By Ishaan . September 20, 2010 . 12:29am
In an interview with Hiroko Tabuchi of the New York Times, head of Capcom R&D, Keiji Inafune, discusses at length what he feels is keeping the Japanese games industry from being able to globalise its products and attract a wider audience.
Inafune touches upon subjects such as investment, sticking to the formula and studying Western markets as part of his concerns. In a surprisingly candid statement, he then goes on to comment on differences in vision between himself and Capcom’s management:
Can you do what you want to do at Capcom?
I’d like to think so, but it’s becoming more difficult. I’m strong-arming a lot of things through, but I’m not sure how much more I can do. I don’t share the same management vision as the company.
I want to make games that travel overseas, but Capcom hasn’t taken globalization seriously. I want to study how Westerners live, and make games that appeal to them.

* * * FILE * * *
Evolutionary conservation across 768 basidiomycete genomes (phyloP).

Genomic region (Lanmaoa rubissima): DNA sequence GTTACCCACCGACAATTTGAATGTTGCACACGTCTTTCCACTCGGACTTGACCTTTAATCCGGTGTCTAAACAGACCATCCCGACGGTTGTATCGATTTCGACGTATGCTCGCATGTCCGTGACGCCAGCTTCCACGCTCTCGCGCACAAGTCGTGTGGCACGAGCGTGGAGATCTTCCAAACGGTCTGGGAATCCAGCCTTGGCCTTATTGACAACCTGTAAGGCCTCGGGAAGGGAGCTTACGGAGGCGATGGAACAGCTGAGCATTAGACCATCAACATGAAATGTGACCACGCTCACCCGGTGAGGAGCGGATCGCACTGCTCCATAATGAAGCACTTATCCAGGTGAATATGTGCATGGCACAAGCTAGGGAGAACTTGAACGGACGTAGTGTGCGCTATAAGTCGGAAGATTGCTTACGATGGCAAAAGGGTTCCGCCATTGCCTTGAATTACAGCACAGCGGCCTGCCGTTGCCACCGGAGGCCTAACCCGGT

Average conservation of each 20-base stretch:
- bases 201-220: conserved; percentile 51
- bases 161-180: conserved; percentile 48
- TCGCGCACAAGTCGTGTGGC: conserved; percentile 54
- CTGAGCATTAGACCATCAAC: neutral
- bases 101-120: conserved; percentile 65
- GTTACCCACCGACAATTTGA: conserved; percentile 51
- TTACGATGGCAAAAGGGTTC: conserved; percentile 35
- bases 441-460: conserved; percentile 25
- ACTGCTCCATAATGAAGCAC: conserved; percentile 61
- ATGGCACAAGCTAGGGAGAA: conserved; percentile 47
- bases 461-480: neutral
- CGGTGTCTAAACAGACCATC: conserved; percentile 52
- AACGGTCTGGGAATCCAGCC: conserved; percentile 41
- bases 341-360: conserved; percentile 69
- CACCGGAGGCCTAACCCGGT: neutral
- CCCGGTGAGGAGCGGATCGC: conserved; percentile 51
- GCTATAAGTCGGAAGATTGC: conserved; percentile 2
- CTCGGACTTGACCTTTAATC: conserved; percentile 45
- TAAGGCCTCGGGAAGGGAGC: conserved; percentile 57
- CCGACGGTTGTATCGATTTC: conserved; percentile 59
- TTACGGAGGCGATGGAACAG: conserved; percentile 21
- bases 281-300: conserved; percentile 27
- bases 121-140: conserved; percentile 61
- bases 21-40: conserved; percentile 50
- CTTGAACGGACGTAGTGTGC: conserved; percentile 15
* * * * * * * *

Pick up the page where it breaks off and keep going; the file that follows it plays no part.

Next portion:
We’d like to point out that this doesn’t necessarily mean Inafune is looking to jump ship. He’s simply highlighting what one could gather from a little common sense — that when a company as a whole has been operating a certain way for over two decades, it’s difficult for a single person to change the vision of the entire organization, regardless of their position.
But Inafune has more to say. He continues, stating that he believes Capcom’s incentives are inadequate and says that it’s hard to tell just who’s in charge. He also comments further on the management:
“I’ve been fighting for many years now to change these things one by one. But the business side is resisting change. They think developers are stupid and don’t understand business. That’s why I can’t be on the board of directors.
That’s the difference between Capcom and Nintendo. At Nintendo, 80 percent of the board is from development. At Capcom, it’s zero. All the business side cares about is protecting their own interests.”
Inafune-san has a lot more to say on the growth of the industry and Capcom’s recent faults when it comes to globalization, so click over to the interview and give it a read.